HOBBIES ARE GOOD FOR YOUR HEALTH

Do you have a hobby? Hobbies can give meaning and purpose to your life in retirement. As Robert Putnam points out in his book, Bowling Alone, it’s easy to discount the importance of hobbies and social engagements. Putnam details the widespread decline in civic engagement, from PTA memberships to neighborhood potlucks and bowling leagues. Over a couple of generations, Americans have misplaced the concept of free time.

SPECIAL PLANS FOR YOUR SPECIAL PEOPLE

Lily is a beautiful, active and full of personality toddler who happens to have Down syndrome. Lily’s parents and I have been friends for years and I have the continuing pleasure of watching Lily and her siblings grow up. While Lily is becoming a physical therapy rock star and hitting all her milestones in a timely fashion, her parents have started planning for the future.

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WHY WE ENJOY OUR HOBBIES

The Merriam-Webster dictionary defines a hobby as “a pursuit outside one’s regular occupation, engaged in especially for relaxation.” Hobbies include anything from playing a musical instrument to gardening, bird watching or sewing. A hobby is a way of focusing on something you enjoy just for the sake of that enjoyment. It may also be a way to clear your mental palette. You could be stressed out by a situation at work or the challenges of raising children and need an escape.

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RELIVING LIFE’S TRANSITIONS THROUGH YOUR CHILDREN AND GRANDCHILDREN

challenges they face.


Having a family with a living centenarian can provide a very special perspective of skill development and problem solving based on 100 years of experience. Grandchildren can find out what it was like to grow up during the Great Depression or World Wars I and II. They can learn about life without television and computers. Good grandparents can offer life’s lessons through a very distinctive lens. They come with years’ worth of wisdom and love to share with each and every grandchild.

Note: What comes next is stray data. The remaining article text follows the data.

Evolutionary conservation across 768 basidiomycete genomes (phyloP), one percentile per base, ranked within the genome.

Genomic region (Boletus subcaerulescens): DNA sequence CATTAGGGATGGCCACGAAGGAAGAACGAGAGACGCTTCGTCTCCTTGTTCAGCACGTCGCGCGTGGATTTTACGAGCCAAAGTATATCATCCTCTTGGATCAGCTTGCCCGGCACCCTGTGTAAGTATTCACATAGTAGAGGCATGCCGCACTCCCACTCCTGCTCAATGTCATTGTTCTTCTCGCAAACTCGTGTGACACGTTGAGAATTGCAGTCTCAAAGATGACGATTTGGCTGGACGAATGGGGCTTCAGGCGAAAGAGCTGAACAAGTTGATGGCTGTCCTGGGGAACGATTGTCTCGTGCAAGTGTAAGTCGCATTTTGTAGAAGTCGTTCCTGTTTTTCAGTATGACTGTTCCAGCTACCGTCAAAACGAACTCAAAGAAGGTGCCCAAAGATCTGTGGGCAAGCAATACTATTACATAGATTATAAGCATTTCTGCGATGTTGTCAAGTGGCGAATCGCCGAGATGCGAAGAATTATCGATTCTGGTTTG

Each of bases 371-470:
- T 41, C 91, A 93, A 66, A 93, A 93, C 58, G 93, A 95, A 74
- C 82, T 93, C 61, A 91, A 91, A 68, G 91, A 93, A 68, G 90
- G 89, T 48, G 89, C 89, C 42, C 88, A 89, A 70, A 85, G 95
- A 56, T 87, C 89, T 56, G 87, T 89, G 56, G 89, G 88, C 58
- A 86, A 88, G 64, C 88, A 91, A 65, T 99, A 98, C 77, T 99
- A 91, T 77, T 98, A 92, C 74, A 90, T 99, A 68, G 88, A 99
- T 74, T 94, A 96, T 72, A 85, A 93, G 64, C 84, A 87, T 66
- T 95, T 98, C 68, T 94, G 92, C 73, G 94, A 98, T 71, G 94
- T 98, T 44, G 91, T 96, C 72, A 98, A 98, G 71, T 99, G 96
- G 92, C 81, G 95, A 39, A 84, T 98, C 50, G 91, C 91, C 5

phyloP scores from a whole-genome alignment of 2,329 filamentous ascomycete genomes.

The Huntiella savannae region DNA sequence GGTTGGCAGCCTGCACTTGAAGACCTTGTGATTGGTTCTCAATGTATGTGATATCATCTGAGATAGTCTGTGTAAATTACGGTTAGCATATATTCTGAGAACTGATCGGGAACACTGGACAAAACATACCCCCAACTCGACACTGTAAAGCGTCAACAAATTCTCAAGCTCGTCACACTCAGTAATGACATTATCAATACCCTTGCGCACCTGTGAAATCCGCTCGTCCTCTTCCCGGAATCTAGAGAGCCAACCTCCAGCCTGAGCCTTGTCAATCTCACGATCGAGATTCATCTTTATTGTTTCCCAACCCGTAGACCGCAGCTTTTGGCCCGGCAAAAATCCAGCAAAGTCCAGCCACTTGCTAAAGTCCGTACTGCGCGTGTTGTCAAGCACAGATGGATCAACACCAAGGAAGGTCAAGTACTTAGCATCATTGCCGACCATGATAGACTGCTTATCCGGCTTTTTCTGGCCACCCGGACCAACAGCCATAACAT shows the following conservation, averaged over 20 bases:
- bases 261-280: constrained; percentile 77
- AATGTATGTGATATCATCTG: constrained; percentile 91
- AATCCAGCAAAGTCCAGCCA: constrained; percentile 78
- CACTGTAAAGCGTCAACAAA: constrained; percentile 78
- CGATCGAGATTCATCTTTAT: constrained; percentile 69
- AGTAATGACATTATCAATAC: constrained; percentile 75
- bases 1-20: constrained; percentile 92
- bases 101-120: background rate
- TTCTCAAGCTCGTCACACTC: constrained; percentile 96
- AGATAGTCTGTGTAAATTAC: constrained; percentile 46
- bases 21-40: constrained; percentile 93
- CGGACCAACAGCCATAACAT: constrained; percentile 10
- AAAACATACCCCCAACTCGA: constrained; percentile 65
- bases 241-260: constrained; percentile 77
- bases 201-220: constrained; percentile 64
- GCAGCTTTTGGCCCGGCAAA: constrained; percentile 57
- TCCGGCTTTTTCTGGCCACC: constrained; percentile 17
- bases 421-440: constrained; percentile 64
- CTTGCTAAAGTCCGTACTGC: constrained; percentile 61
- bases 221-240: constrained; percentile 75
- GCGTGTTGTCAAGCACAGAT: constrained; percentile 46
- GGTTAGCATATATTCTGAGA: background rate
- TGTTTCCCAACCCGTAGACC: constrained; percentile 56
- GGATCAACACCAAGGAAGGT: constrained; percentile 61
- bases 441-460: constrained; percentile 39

SOURCES AND RESOURCES


DR. THOMAS W. MILLER, PH.D, ABPP

Thomas W. Miller, Ph.D., ABPP, is a Professor Emeritus and Senior Research Scientist, Center for Health, Intervention and Prevention, University of Connecticut and Professor Department of Psychiatry, College of Medicine and Department of Gerontology, College of Public Health, University of Kentucky.

more articles by dr thomas W. Miller

The journey through life repeats itself – for some as many as three or more times. The years tick by and your children grow up and begin their own life journeys. That gives you a chance to relive your journey with added experience and wisdom. When children leave the nest, it is natural to feel a sense of loss and uncertainty about what you will do with the rest of your life and how you will fit into their lives going forward. Successful adjustment is recognizing this is a natural course of action.


Guiding children through their own transitions into adult life must involve being supportive and continuing to keep in touch while giving them the space they need to maintain an effective relationship. Within all these myriad components is the question: What will we do to adjust? Just as children do, elders need to move forward and plan for their own futures. They need to welcome the opportunity to reconnect with friends and rediscover life for themselves, just as it was before children entered their lives.


With the advent of grandchildren comes the opportunity to offer guidance and support to a third generation. Elders often have advanced training and experience and thus should be better prepared to share in life’s transitions successfully. The relationship between a grandchild and his or her grandparent(s) is a very unique one. Grandparents can provide unconditional love and influence their grandchildren by sharing their own experiences and understanding of their families and the